Alstom Areva Merger
In September 2007, the French government revealed their wish to merge the French rail transport and industrial power group Alstom, which produces power generating plants and equipments, and Areva, a state-owned nuclear group.
Shares of these two companies were rising gradually, on 10th September Areva's share rose up to 2.5% at 705.85 euros whereas, Alstom's was 6.5% at 134.77 euros. So the government of France sought the merger. But many business experts, for example, experts from HSBC Bank and McKinsey, think that this merger will not be able to fulfill the aims of the French government.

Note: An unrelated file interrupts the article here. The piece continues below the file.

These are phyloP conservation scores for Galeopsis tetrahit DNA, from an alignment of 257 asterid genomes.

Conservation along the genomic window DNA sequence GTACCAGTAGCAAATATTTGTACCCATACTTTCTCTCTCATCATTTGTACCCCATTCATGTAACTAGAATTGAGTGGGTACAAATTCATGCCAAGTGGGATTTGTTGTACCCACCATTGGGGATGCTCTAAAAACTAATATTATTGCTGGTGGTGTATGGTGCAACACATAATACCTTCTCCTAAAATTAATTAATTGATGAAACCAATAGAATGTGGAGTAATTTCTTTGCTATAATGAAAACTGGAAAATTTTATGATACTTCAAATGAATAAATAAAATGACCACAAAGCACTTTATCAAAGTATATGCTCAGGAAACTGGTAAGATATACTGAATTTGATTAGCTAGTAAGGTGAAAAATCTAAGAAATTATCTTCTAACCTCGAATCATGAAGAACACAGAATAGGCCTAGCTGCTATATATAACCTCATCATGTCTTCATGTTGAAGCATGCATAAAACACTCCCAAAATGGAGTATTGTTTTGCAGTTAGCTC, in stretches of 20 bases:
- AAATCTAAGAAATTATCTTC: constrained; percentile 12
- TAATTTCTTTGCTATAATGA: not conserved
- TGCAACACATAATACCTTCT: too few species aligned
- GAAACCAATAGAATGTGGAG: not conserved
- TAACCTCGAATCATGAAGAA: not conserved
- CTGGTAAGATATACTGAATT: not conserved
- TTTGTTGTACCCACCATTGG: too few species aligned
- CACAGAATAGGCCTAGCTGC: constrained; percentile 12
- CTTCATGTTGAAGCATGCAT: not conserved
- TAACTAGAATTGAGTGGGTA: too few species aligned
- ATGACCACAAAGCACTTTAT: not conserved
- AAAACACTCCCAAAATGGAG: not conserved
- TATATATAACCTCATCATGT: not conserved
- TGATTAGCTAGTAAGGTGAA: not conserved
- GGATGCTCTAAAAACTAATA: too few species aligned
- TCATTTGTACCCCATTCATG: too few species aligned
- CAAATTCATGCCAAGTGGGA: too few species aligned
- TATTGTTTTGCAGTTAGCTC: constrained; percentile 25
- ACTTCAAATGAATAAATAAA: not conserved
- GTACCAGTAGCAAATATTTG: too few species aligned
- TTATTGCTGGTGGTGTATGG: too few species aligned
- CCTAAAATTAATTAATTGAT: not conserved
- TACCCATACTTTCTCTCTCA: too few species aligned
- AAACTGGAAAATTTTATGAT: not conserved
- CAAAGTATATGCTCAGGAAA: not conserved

Before September, the government of France merged Suez and state run Gaz de France to advance the country's progress in the global energy sector. Aim of the French Government:
- The government thought that the merger would result in a global giant with a market capitalization of around 55 billion dollars.
- The combination of Areva's nuclear power business and Alstom would establish a bigger power generating plant.
- Through the merger, the French government would be able to retain the country's position in the energy and power sector across the world.
- The government would be holding a controlling stake in the newly formed company.
- The Chief Executive Director of Alstom would be given the leadership of the new company.
- The Chief Executive Director of Areva, who had been trying to privatize the organization as an integrated nuclear group for a long time, would loose the chair.
- Siemens is likely to keep its 34% stake on Areva's power-plant construction service.